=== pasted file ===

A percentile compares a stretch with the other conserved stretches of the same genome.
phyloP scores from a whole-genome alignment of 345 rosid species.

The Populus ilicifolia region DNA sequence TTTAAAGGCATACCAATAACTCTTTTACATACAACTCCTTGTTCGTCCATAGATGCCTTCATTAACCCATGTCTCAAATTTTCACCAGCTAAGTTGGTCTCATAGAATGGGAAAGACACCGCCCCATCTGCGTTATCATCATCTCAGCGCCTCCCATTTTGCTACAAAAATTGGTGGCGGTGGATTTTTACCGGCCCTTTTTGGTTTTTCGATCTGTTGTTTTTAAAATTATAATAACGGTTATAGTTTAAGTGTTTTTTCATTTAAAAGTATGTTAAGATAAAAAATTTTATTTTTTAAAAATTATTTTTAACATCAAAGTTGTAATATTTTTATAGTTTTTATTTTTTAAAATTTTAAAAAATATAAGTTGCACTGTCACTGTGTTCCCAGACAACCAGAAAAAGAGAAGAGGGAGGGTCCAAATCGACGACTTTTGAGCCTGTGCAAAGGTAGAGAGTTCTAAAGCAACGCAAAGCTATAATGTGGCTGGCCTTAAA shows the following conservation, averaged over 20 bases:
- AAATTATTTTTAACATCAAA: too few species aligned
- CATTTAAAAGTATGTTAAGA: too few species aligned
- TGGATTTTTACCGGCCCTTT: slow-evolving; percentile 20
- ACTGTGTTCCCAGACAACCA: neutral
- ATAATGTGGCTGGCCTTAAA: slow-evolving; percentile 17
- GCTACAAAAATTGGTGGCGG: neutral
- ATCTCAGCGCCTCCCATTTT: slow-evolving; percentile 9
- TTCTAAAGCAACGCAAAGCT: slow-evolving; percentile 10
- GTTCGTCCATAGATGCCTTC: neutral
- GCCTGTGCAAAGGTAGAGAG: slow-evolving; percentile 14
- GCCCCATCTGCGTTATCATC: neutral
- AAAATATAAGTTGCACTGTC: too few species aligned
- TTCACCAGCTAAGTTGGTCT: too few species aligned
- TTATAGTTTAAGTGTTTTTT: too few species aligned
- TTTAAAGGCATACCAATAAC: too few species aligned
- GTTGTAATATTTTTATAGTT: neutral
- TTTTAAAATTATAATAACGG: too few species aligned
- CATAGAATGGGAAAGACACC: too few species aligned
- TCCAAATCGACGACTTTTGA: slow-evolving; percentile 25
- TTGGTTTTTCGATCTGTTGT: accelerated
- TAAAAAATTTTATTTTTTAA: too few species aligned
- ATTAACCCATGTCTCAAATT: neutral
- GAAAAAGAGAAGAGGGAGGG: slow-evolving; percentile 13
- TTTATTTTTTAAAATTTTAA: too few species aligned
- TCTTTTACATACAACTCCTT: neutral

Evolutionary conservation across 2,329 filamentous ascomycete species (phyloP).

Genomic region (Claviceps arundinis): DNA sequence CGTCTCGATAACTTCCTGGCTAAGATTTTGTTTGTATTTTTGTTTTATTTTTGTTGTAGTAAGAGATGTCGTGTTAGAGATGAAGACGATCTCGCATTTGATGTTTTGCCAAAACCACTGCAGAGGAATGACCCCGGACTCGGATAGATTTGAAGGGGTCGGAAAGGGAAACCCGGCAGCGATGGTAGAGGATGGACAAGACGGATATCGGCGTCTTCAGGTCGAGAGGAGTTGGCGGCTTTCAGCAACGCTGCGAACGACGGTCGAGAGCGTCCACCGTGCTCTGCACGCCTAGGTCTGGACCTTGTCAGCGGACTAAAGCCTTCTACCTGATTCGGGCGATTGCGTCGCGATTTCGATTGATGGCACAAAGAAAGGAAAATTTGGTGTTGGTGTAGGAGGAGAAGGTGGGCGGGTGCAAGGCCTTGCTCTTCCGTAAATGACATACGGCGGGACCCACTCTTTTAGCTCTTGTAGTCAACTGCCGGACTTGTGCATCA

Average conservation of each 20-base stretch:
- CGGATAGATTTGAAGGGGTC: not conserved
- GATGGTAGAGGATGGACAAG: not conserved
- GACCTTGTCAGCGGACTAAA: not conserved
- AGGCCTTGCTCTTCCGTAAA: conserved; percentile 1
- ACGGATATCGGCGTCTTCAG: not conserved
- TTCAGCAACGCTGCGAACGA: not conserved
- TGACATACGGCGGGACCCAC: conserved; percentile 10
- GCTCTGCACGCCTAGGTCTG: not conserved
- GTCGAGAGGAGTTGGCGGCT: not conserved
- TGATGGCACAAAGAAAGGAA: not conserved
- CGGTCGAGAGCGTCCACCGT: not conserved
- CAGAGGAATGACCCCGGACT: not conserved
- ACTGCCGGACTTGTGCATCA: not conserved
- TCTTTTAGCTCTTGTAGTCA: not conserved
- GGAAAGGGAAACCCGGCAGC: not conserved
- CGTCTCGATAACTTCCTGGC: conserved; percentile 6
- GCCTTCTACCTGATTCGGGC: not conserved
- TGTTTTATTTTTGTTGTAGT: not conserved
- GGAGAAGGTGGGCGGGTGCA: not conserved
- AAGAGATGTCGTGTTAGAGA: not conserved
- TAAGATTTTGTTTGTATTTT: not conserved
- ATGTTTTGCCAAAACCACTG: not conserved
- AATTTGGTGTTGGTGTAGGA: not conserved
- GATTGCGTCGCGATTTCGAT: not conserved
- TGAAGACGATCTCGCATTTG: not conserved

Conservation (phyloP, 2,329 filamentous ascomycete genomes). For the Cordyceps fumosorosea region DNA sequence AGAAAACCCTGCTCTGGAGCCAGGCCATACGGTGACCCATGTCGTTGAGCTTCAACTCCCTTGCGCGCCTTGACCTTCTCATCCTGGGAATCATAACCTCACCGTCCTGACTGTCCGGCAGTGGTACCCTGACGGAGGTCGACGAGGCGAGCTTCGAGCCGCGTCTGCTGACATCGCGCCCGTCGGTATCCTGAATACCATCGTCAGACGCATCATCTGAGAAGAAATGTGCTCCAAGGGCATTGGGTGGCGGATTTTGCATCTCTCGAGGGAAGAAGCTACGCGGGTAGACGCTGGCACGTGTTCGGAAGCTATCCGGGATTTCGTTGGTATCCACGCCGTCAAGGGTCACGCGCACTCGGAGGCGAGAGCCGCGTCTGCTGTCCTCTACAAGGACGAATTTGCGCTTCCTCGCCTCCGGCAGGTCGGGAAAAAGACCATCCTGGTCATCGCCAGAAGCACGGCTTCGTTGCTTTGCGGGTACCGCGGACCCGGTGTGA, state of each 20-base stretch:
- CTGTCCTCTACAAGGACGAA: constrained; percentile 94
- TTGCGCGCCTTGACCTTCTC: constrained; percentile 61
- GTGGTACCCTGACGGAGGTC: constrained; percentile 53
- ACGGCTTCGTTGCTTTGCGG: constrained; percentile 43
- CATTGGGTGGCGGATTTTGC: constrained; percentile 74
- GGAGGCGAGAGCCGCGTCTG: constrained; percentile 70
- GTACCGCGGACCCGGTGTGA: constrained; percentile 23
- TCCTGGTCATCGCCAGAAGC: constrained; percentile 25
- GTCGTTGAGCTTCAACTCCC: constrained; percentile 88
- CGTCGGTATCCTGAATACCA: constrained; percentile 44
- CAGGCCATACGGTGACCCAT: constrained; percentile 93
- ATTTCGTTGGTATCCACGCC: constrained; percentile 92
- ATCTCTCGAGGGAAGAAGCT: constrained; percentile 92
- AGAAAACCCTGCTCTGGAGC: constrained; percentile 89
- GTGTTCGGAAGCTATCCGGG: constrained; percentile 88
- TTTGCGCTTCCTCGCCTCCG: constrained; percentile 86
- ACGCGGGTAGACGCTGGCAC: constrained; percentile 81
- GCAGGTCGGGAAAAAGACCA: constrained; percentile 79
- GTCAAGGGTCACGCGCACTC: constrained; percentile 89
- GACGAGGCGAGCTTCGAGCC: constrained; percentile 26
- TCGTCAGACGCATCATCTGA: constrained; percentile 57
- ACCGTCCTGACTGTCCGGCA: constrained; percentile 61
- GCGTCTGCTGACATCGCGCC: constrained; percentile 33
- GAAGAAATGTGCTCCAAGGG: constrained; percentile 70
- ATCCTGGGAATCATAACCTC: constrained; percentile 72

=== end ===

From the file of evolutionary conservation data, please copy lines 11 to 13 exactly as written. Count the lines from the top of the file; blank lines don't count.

- TTCTAAAGCAACGCAAAGCT: slow-evolving; percentile 10
- GTTCGTCCATAGATGCCTTC: neutral
- GCCTGTGCAAAGGTAGAGAG: slow-evolving; percentile 14